“I don’t want to,” the woman said. The floor was cool and hard under her back. She felt it grinding into her bones, numbing her spine, skull, elbows. She liked the grinding. It made her feel arrested in the present. It helped her forget that she was disappearing, day by day.
“Fine,” the Other said at last. Her feet shifted in her shoes. “I can’t argue with you right now.”
The woman listened to the shoes retreat, stared at the cool lemon light of the ceiling. From down the hall, she heard the shower come on: the muted sound of water running serpentine down skin and walls. Closing her eyes, she imagined the warmth.
The smell of soap rolled off the Other’s skin when she rejoined the woman, scootching her legs beneath the bed, and lying on the floor. Her body was large and warm and reassuring. The woman rolled her greasy head onto the Other’s giant shoulder, and caught, as she did, the Other wrinkling her nose. The woman felt quietly ashamed.
“I just feel so sad,” she said. That small token. That peace offering of their shared lives.
The Other patted her hand. “I know you do,” she said. But her eyes were far away.
It was late on a Saturday night, and the woman was the size of a large toddler. She sat curled on the couch in a tent-sized sweater and tried not to think about the Other, out working: the eyes of strange men on the body that had been her own, of the system-scummed dollars, the hands.
The woman watched the wall clock toss seconds against the blank-faced windows until the emptiness filled her with nausea. Then she picked up the phone and dialed her ex-husband.
The phone rang too loudly. When he picked up, he sounded like he’d been asleep.
“What do you want?” he said. It sounded like the voice of the man she had loved, and another voice. It sounded like nothing she understood.
“Hi,” she said. She leaned her whole head into the cradle of the phone, closed her eyes. “Nothing. I just wanted to see how you were doing.”
“I thought you made it pretty clear you never wanted to hear from me again,” he said warily. His voice something that needed to be coaxed out of a tinny den.
She wanted to ask, what, when. But she already knew. She knew what she would’ve said if she were braver and solid on her feet. The woman hated that the Other had talked to him and not told her. She hated the Other for having heard his voice.
“I’m sorry,” the woman said. “I haven’t been myself lately.”
“I don’t know what you want.” His voice broke, a familiar whine of fatigue. She remembered it from the nights when he was up working, wrecked with insomnia, pacing their small kitchen. She would come down some nights, make him a cup of tea. Other nights, she slept. Those were the nights she regretted after it was all over, when all she could think of was the million small ways in which she had not loved him enough to keep him.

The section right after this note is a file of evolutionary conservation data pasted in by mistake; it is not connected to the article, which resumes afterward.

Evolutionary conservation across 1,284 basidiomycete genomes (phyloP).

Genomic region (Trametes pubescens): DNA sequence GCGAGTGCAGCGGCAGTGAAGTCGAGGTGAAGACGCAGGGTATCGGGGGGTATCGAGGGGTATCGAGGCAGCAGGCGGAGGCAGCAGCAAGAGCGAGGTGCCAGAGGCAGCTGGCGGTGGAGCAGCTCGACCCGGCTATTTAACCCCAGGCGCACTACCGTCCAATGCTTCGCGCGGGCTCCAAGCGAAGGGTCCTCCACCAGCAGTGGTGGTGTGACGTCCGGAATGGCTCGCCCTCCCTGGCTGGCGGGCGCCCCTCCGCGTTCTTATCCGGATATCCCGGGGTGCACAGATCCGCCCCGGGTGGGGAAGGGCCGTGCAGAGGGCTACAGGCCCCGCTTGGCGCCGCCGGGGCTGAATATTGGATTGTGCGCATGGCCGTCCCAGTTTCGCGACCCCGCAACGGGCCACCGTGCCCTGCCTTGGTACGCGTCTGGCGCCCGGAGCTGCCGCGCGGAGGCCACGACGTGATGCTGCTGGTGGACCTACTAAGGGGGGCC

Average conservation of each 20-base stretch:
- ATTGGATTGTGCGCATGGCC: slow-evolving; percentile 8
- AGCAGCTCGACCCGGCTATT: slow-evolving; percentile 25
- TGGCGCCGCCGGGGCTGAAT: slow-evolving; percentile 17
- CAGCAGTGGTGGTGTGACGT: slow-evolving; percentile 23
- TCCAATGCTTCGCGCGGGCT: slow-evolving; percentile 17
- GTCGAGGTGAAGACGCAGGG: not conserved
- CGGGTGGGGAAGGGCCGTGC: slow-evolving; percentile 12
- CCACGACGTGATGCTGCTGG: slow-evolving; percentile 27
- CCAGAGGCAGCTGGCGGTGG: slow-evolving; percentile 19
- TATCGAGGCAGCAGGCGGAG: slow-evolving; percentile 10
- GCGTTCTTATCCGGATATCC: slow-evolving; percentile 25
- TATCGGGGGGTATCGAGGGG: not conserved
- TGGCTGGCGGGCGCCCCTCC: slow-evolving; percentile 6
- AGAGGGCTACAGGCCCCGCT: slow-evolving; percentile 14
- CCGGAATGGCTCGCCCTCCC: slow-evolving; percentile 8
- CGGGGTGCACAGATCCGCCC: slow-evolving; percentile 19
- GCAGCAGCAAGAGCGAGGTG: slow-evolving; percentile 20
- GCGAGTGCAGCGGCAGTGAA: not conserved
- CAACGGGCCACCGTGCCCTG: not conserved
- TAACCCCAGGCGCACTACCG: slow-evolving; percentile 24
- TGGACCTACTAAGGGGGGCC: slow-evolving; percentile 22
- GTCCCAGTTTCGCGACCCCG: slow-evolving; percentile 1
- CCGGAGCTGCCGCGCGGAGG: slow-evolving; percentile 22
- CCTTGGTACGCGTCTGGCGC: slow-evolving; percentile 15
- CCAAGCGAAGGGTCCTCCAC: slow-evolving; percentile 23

“I know,” she said. “I’m sorry. I just really miss you.”
“You miss me?” He laughed, shortly. “That explains so much. Like why you don’t return my calls for a fucking week, and when you do finally pick up, you tell me to eat Drano.”
“You’ve been calling for a week?” the woman asked, faintly.
“Make up your mind,” her ex-husband said. “I can’t keep doing this.”
He hung up the phone. The woman sat on the couch, numb.
She woke to the gentle click of the door, the Other slipping in from the night. It was some lonely hour between midnight and predawn. The chill air flooded the room like a whisper, kissed the coffee table, the coat rack, the books and tea cups littering the floor. The woman looked at this, the Other’s mess, and felt like lead.
“He said he’d been calling for a week,” the woman said. Her tongue was swollen, too large for her mouth.
The Other hung her coat and keys. She didn’t answer.
“A week,” the woman said, loudly. “Why didn’t you tell me?”
The Other’s mascaraed eyes glittered in the dark. “Because it shouldn’t matter to you anymore.”
The woman struggled to her feet. The sweater, too large for her body, slipped to her elbow, exposing her shoulder to the cold. “It was eight years of my life,” she growled.
“Was eight years,” the Other said. “Was. Okay? It’s over. Move on.”
The woman laughed, bitterly. The noise bounced off the side of the Other’s enormous breast and fell to the floor and shriveled.
“No wonder he left us,” she said. “He knew I was half enormous bitch.”
The Other grabbed her hand, suddenly, so hard that the woman cried out. Her tiny palm eclipsed by the giant grip.
“It was a shitty thing that happened to you.” The Other spoke low and urgently. She was just pieces in the dark, built of shadows and scraps of moonlight. “It was shitty, and it was unfair, and you didn’t deserve it. But you can’t let it destroy your life.”